Scientific American’s John Horgan relates how Gwyneth Cravens and her book Power to Save the World (now in paperback) brought him to realize that nuclear energy has much to offer and not as many pitfalls as he thought. A fair amount of what he writes will be familiar to readers of nuclear energy blogs and other sites, but it is sometimes nice to find some factoids nicely summarized, even if you kind of know them.
Nuclear power in the U.S. has grown steadily more efficient and cheaper. Plants now operate at 90 percent of peak capacity (up from about 50 percent a few decades ago) compared with 73 percent for coal, 29 percent for hydroelectric, 16 to 38 percent for natural gas, 27 percent for wind and 19 percent for solar. In 2005 nuclear power was cheaper per kilowatt than any alternative.
I knew some of those percentages but not all.
If you, as an average American, got all your electricity from nuclear plants, you'd generate one kilogram of nuclear waste during your lifetime, enough to fit in a soda can. If you got all your electricity from coal, you'd generate almost 70 tons of waste.
I didn’t know that one at all – well, the coal part of it – but it makes sense. The article is well worth a read as is Cravens’ terrific book.
Where does not passing a climate change bill get you? The jury’s not fully in on that question, but here’s what Kevin Parker, a Deutsche Bank official thinks.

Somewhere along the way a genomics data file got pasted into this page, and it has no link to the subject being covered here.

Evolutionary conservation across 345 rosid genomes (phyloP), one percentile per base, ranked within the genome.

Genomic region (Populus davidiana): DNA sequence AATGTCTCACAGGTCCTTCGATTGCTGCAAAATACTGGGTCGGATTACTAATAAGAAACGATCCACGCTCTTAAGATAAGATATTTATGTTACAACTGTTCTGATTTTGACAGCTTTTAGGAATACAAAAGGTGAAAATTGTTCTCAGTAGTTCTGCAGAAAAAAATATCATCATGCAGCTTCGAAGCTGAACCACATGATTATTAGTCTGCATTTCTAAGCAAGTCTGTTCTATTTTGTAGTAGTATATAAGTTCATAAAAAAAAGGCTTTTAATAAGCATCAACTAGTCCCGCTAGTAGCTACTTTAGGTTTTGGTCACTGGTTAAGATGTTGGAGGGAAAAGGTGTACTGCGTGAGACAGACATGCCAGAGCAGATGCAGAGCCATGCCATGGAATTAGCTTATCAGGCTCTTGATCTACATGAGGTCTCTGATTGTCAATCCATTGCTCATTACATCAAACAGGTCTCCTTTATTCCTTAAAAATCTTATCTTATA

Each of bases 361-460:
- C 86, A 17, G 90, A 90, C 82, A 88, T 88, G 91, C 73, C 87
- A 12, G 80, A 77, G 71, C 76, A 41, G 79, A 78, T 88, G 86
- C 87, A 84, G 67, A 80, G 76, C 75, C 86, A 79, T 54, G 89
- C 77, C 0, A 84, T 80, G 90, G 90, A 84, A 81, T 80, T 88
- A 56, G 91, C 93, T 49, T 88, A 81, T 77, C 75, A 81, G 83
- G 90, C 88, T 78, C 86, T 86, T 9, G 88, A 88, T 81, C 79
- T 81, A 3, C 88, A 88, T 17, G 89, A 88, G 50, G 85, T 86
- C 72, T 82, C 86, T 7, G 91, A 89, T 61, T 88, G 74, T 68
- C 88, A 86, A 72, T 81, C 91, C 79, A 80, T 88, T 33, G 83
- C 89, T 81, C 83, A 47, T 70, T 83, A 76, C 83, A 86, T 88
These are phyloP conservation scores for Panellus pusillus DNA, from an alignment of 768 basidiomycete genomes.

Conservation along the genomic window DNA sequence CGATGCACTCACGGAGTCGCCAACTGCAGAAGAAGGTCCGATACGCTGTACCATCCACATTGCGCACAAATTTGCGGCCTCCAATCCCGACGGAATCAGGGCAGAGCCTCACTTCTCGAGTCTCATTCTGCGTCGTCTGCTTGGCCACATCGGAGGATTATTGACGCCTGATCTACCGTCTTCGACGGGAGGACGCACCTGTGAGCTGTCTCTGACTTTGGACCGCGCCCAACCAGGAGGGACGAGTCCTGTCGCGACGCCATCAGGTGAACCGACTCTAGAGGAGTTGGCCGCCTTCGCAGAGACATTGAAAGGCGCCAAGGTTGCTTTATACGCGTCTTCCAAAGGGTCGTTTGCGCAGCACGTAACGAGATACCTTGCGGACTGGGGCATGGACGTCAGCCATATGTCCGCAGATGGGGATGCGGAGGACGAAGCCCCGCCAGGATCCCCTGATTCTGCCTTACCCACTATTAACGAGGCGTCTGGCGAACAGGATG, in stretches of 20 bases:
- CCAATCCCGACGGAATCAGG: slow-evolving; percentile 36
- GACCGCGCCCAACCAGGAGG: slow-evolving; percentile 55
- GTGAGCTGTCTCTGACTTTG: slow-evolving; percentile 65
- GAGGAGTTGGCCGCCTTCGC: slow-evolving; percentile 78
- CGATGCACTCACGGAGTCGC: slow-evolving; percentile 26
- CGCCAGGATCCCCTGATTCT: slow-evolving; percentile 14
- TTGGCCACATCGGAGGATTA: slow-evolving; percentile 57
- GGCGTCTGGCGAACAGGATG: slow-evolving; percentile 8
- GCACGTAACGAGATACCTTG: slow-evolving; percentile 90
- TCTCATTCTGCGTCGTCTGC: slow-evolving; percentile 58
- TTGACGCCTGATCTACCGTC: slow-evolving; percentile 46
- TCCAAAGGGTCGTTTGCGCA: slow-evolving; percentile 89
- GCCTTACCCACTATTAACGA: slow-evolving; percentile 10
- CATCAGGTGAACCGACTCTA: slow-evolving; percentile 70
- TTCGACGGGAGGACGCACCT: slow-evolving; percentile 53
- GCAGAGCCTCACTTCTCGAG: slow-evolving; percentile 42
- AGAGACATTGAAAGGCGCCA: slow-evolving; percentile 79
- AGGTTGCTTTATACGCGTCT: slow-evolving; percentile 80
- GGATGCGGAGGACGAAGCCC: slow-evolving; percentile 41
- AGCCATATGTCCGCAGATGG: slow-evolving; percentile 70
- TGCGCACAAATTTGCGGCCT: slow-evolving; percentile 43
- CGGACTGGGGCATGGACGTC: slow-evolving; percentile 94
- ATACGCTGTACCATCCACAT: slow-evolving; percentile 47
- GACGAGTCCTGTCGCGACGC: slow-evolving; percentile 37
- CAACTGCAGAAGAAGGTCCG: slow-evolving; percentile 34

"You just throw your hands up and say ... we're going to take our money elsewhere."
And what does Parker do?
Parker, who is global head of the Frankfurt-based bank's Deutsche Asset Management Division, oversees nearly $700 billion in funds that devote $6 billion to $7 billion to climate change products.
And what will he do with his hands thrown up?
Amid so much political uncertainty in the United States, Parker said Deutsche Bank will focus its "green" investment dollars more and more on opportunities in China and Western Europe, where it sees governments providing a more positive environment.
Now, Parker and Deutsche Bank have a set agenda with the bank’s investment funds and a reason to tweak a very big market – there’s plenty of projects for Deutsche Bank to invest in here if it has the will to do so – plus, the problems of an election cycle will clear next year and that will likely put the climate change bills back in play. A fair number of elements remain unsettled, in other words, and not necessarily in Deutsche Bank’s disfavor. So there’s all that on one side.
But on the other side, this is what happens when you don’t pass a climate bill.
But maybe it really doesn’t matter. Here’s Ron Johnson, running against Sen. Russ Feingold (D-Wisc.) this year:
"I absolutely do not believe in the science of man-caused climate change," Johnson said. "It's not proven by any stretch of the imagination."
Johnson, in an interview last month, described believers in manmade causes of climate change as "crazy" and the theory as "lunacy."
"It's far more likely that it's just sunspot activity or just something in the geologic eons of time," he said.
Excess carbon dioxide in the atmosphere "gets sucked down by trees and helps the trees grow," said Johnson.
So there you go.
Ron Johnson on the campaign trail. Here’s his campaign site. (He has a primary challenger named Dave Westlake; they will face each other September 14.) And here’s Russ Feingold’s site, if you want to compare and contrast.